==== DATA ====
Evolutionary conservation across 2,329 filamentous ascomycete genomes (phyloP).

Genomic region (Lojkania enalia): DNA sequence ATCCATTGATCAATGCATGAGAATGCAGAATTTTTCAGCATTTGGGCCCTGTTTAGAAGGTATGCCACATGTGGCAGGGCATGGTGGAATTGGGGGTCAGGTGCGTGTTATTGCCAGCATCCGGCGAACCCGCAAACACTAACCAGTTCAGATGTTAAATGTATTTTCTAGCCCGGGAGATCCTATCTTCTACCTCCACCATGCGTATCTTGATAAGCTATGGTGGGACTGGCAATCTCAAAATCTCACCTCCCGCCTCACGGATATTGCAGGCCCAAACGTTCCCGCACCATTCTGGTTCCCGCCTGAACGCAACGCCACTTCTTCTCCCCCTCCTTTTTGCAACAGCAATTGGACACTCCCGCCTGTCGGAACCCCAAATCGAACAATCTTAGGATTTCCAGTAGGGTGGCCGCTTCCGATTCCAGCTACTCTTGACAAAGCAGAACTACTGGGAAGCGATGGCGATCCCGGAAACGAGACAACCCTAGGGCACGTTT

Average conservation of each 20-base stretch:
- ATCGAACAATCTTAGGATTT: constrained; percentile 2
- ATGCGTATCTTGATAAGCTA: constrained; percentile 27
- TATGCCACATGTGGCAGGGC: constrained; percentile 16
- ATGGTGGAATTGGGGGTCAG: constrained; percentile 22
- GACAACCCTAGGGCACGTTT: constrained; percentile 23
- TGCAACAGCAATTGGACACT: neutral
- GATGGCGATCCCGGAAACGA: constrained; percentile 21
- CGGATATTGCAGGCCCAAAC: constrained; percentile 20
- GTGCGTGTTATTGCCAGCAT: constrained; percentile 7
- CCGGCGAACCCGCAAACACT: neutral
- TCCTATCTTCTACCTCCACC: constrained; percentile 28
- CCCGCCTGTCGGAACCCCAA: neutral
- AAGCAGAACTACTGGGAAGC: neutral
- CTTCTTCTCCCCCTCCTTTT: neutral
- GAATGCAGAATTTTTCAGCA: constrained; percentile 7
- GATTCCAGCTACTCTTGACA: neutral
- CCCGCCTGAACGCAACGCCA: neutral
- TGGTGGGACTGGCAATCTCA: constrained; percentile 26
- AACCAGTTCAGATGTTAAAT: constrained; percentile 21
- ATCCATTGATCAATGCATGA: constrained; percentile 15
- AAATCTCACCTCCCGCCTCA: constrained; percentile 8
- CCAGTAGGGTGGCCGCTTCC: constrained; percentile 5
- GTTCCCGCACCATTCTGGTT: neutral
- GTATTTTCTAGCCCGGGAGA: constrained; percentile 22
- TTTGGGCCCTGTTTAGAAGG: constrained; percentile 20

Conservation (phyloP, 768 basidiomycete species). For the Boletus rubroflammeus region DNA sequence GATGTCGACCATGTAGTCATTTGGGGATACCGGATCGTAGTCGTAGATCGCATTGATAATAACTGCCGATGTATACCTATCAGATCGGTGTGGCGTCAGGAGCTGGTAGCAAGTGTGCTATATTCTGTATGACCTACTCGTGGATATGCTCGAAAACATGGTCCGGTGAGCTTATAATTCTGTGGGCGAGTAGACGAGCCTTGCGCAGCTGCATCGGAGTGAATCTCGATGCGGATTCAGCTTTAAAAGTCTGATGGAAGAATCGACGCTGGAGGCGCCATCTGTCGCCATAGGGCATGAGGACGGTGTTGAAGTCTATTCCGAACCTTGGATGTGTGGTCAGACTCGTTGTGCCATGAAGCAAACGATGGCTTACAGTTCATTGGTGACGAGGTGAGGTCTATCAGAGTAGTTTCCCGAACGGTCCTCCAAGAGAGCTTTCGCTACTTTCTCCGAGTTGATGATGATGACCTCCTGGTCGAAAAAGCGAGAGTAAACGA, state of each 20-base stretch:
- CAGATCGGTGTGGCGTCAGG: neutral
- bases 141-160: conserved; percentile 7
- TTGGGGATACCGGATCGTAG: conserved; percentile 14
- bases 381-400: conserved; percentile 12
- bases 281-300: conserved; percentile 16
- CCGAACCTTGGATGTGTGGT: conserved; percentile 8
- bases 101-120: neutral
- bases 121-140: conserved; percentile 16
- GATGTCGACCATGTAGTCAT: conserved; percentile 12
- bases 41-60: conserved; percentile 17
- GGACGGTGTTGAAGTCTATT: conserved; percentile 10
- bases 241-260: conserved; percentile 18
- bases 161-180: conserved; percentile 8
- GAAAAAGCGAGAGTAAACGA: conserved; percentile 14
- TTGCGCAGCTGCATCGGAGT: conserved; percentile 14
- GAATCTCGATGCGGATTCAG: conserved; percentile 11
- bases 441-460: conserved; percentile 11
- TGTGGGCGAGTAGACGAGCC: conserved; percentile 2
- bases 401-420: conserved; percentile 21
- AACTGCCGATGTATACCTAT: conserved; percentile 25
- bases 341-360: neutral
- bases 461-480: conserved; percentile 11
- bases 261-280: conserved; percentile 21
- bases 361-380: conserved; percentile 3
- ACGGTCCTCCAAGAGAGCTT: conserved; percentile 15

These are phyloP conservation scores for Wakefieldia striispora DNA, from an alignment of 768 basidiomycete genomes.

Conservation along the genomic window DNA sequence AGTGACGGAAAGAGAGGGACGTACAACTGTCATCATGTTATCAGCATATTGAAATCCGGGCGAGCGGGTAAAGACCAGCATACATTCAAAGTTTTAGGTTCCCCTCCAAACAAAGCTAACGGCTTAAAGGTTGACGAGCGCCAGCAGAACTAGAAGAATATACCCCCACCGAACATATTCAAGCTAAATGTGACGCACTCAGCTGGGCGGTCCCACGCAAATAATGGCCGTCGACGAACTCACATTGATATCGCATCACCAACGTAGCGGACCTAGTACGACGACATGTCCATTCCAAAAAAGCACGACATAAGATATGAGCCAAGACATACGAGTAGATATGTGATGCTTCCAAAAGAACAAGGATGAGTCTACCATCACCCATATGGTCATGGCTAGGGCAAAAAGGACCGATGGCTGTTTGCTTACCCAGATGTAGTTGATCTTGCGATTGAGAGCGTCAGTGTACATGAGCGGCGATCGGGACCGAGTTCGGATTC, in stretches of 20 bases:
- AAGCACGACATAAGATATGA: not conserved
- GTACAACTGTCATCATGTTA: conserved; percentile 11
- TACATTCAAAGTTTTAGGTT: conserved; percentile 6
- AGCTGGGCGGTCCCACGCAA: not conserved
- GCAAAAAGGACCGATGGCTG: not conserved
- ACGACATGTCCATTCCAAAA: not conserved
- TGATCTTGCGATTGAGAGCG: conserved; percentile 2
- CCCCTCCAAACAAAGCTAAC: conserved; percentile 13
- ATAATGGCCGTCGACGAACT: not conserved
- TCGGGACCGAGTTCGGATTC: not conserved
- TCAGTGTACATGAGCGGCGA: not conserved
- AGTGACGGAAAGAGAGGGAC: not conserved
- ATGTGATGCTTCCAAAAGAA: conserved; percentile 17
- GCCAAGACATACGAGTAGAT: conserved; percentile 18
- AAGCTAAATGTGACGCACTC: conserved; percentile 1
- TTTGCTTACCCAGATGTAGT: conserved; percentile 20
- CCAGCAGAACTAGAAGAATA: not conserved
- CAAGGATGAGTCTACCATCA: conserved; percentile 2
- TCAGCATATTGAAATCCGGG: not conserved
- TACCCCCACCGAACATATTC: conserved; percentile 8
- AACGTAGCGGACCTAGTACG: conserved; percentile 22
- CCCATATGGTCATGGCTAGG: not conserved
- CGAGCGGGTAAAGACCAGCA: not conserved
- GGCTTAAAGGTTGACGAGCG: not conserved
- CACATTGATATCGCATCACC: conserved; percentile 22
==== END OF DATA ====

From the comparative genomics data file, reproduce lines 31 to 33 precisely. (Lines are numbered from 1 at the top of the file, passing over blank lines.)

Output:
- bases 141-160: conserved; percentile 7
- TTGGGGATACCGGATCGTAG: conserved; percentile 14
- bases 381-400: conserved; percentile 12